Let's take it further: if your boss publicly called you a "fucking idiot" as Linus is known to do, every time you screwed up, would you want to continue working for her? Chances are, most people would resign on the stop.

Lastly, I disagree. Even if Alan still thought he was right after receiving my version of the email, he would have a much harder time arguing with a more reasoned version. He would certainly be less likely to throw his hands up in the air and leave the team. This whole "Linus needs to be an asshole sociopath to get shit done" is simply not true: most effective project managers don't resort to this type of behavior because they have better ways to get things done. Linus has fallen into this MO, and it's working for him, but I argue that if he was a better manager and a nicer person he would get more stuff done, not less.

> Something more must have been going on.

I think we can both agree on this point.

Typically, when I've noticed Linus explode at someone on the mailing list, he is usually the last person to put his 2 cents in. As-in, many others in the mailing list and bug trackers are the first to point out the problem(s) yet the maintainer/patch-submitter argues back and refuses any changes. Usually after a long while, someone pings Linus and asks for his involvement (the kernel is far too large for any single person to be paying great attention to all components). Linus typically comes in as the last line and just unleashes at someone who has already made a much larger problem than it ought to have been -- sort-of the "buck stops here" thing.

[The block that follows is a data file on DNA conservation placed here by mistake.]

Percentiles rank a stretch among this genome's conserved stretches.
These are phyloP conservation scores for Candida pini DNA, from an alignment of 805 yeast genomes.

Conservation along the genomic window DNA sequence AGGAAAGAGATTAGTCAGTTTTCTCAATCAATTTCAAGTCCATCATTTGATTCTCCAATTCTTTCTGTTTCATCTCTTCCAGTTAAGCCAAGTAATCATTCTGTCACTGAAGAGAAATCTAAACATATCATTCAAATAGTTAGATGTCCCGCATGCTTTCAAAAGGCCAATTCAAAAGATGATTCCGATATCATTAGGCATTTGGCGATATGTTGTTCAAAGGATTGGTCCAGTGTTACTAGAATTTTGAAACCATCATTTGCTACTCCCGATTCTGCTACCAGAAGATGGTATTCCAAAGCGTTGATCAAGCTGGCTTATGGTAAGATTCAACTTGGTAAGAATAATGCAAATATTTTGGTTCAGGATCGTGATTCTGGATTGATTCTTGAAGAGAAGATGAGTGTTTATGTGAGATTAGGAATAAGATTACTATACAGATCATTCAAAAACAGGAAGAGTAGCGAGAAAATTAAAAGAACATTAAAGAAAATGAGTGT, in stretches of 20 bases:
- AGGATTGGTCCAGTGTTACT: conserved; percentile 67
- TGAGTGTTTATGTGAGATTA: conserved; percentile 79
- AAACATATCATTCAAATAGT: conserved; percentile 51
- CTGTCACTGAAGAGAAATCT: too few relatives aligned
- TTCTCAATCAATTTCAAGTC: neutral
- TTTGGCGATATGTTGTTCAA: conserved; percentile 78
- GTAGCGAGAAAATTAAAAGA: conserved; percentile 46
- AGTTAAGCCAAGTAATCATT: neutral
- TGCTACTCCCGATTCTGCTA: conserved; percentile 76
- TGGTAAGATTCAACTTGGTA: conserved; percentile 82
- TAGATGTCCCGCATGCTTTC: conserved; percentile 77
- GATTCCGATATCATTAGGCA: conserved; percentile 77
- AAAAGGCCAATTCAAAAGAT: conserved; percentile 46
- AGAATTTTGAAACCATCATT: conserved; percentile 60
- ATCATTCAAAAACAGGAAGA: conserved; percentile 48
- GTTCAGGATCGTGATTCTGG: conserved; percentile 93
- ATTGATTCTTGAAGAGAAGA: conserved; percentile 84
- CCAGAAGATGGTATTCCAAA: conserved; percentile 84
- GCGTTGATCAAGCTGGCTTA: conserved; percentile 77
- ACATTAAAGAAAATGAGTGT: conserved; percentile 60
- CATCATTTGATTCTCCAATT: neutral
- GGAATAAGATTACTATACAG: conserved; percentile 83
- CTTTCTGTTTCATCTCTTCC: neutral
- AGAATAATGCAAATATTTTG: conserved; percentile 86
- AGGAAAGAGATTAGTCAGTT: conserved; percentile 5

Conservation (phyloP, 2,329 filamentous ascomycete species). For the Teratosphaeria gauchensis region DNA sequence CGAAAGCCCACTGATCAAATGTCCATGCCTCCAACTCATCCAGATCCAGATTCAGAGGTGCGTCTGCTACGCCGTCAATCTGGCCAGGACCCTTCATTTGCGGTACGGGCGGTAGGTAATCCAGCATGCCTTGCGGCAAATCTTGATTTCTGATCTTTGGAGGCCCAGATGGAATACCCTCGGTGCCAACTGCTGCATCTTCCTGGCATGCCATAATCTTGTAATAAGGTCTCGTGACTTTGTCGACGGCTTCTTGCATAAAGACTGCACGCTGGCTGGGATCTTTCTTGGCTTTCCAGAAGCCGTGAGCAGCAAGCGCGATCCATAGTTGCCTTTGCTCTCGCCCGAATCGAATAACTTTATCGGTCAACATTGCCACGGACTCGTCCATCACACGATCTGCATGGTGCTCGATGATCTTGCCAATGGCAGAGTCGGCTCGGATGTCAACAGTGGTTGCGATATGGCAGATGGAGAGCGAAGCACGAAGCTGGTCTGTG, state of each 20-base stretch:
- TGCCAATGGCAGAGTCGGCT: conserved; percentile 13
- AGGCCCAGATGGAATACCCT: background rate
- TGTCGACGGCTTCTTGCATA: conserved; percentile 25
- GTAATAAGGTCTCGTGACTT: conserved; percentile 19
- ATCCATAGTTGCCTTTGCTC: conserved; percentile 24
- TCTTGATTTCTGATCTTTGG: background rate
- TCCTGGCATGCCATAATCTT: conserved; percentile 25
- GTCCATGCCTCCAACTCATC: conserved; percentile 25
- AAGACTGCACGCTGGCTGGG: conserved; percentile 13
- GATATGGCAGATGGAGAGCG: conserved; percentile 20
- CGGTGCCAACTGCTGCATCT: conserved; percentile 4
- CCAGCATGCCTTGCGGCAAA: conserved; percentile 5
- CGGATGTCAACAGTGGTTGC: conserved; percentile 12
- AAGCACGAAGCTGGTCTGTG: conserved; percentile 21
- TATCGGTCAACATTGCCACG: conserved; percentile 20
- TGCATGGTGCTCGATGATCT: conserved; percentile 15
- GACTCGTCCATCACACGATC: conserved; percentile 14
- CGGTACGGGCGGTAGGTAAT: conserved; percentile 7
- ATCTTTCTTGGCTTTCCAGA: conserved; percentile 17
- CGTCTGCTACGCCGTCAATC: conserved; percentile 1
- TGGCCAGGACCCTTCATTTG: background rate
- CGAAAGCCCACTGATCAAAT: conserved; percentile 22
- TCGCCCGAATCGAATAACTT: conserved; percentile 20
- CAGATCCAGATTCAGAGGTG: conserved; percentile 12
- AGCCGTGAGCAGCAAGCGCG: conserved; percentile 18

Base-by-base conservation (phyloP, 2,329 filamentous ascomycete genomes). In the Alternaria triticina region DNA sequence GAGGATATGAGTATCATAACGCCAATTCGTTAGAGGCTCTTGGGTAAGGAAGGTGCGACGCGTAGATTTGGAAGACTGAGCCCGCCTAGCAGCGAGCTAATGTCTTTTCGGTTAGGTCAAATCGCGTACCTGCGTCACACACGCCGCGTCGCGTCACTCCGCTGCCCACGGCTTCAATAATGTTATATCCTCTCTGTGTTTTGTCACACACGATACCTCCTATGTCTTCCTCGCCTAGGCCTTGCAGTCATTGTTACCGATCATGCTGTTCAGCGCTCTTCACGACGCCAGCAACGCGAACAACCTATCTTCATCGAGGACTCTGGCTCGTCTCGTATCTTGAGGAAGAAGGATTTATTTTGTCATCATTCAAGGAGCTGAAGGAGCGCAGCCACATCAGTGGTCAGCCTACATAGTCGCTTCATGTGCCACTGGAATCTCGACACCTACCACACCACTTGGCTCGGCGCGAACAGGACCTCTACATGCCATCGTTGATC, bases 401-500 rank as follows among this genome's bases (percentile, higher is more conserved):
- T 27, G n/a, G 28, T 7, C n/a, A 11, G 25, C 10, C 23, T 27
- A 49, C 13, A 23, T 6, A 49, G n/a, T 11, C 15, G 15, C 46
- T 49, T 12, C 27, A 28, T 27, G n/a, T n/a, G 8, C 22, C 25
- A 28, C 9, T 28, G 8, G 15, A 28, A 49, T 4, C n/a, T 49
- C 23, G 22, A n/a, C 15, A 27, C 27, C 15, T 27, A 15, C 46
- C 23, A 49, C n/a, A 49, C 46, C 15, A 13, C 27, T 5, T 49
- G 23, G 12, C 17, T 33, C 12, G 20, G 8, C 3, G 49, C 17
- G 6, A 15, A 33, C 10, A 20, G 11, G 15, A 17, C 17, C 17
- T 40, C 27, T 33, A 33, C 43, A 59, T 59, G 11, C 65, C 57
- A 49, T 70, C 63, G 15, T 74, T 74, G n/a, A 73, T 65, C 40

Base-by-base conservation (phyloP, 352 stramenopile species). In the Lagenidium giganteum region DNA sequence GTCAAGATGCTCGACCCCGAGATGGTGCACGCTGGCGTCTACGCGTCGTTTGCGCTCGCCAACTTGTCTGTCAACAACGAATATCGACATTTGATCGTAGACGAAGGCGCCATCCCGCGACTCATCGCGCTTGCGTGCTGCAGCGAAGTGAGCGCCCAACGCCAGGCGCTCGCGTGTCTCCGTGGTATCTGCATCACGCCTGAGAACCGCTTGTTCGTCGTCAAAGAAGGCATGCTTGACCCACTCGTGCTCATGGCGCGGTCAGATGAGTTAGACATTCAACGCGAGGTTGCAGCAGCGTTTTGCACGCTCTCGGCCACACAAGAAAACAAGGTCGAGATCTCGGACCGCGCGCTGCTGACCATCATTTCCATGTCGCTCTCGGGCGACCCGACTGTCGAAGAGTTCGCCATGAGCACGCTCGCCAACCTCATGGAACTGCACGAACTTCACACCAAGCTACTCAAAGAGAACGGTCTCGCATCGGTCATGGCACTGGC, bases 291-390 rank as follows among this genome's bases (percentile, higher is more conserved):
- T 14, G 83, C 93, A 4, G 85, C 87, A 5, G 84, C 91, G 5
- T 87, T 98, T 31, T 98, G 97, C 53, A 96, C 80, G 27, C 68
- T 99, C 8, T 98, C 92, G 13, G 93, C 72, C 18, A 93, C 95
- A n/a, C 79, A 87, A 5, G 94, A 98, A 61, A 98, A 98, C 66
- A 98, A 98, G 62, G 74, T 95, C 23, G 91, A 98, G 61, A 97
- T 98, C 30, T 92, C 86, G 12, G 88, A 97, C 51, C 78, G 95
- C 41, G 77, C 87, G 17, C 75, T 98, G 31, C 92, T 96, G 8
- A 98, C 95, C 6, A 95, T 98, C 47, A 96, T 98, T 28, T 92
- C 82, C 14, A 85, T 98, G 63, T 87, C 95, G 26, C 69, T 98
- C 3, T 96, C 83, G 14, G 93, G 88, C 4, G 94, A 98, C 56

The most prominent example I can think of off the top of my head is the Kay Sievers fiasco. People had been going back and forth with Kay for weeks/months before Linus finally weighed in. It resulted in Linus banning any PR's from Kay.

I don't condone all of Linus' outbursts -- but we do need to remember it's the internet and more importantly a select group of people on the LKML... it's not an office building where cordiality trumps directness. Sometimes being direct is the best approach, even in "real life".

Agreed on most points except last.

Linus is never direct. He takes the scenic route, describing, someone's ancestry, mental capacity, and personal hygiene (figuratively speaking), and only after he is done taking down the individual, does he get to the actual behavior. His exchange with Kay could have been much shorter too:

"Kay, this behavior is unacceptable here. I read through the threads and it looks like you are causing real problems. Because of this, I am blocking any future PR'a from you."

More simple, direct, addresses behavior and let's everyone know that the buck stops with him. And this probably would have taken much less time than his actual rant.

> Linus is never direct.

He was direct in the discussion with Alan Cox that this thread started with. He didn't act the way you described in this case.

It takes a lot to get Linus to the point of a rant of the kind you describe, and they are exceedingly rare compared to his usual behaviour.